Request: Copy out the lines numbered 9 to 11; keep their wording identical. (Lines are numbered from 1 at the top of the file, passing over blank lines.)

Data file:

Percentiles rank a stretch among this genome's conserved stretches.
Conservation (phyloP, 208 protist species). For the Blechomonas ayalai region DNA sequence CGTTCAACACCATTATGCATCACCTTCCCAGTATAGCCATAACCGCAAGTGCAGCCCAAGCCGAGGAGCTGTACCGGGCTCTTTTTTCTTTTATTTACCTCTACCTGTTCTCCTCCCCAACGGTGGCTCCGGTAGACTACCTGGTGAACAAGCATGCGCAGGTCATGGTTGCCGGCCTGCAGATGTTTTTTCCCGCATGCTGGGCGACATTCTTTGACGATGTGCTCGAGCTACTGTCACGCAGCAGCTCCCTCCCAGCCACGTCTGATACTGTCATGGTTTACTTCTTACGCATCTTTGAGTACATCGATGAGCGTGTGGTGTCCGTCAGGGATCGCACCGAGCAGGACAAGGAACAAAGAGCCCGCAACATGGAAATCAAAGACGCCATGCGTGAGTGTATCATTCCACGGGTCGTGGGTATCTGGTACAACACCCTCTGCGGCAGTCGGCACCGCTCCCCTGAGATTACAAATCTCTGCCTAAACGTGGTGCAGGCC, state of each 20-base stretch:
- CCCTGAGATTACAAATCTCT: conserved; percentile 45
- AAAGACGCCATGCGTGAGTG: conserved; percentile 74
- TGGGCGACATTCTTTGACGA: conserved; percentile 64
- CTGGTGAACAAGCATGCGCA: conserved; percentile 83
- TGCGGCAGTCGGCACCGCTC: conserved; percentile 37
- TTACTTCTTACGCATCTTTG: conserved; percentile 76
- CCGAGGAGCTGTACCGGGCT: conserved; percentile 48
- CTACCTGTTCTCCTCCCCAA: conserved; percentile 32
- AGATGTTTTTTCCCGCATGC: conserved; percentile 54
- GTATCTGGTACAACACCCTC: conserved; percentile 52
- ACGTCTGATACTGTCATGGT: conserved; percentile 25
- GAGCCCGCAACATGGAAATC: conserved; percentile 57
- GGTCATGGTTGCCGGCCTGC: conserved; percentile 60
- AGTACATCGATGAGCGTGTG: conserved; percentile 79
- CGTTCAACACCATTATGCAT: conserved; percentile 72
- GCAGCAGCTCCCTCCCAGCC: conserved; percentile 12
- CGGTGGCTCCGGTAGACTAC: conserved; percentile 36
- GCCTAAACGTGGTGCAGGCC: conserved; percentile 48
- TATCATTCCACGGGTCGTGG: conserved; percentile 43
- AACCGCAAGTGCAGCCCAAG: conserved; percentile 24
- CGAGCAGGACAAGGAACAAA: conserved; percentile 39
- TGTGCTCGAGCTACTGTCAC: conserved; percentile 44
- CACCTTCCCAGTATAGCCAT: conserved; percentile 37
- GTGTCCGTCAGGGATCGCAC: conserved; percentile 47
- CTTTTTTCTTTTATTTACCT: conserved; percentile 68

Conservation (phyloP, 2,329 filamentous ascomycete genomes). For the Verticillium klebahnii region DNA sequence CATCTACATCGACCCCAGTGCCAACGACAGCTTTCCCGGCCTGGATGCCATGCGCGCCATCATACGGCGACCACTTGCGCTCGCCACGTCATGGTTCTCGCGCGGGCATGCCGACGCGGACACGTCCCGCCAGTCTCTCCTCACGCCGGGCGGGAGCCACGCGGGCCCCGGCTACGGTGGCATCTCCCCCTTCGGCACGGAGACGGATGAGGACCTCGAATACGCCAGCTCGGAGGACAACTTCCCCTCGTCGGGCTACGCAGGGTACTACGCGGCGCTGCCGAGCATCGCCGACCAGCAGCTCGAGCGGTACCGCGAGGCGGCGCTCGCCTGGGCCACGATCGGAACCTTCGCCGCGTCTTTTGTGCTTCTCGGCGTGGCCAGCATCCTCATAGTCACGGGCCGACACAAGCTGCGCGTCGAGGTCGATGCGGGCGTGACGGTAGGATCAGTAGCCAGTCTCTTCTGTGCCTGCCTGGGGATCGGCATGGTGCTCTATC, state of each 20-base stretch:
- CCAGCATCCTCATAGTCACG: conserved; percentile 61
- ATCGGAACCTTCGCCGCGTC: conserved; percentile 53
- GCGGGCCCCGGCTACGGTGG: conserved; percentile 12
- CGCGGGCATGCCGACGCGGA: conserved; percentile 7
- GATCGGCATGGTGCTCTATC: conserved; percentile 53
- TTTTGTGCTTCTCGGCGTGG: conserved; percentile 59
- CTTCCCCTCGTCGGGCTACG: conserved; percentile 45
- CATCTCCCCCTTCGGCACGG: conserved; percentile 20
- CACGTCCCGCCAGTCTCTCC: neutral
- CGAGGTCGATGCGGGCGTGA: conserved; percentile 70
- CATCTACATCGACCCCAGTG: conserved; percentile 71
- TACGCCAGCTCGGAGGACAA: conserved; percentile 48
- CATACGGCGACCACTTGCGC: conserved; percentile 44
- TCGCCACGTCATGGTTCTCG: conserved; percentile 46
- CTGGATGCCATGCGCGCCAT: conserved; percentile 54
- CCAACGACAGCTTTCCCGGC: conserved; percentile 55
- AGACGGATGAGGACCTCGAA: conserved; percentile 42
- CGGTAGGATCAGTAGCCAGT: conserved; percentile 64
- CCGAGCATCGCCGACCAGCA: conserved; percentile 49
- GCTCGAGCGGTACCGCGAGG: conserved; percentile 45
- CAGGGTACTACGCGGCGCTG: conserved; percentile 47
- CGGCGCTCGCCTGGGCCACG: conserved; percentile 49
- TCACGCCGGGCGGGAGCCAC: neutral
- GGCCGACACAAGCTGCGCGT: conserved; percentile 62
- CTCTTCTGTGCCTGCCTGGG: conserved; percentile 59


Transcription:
- CCGAGGAGCTGTACCGGGCT: conserved; percentile 48
- CTACCTGTTCTCCTCCCCAA: conserved; percentile 32
- AGATGTTTTTTCCCGCATGC: conserved; percentile 54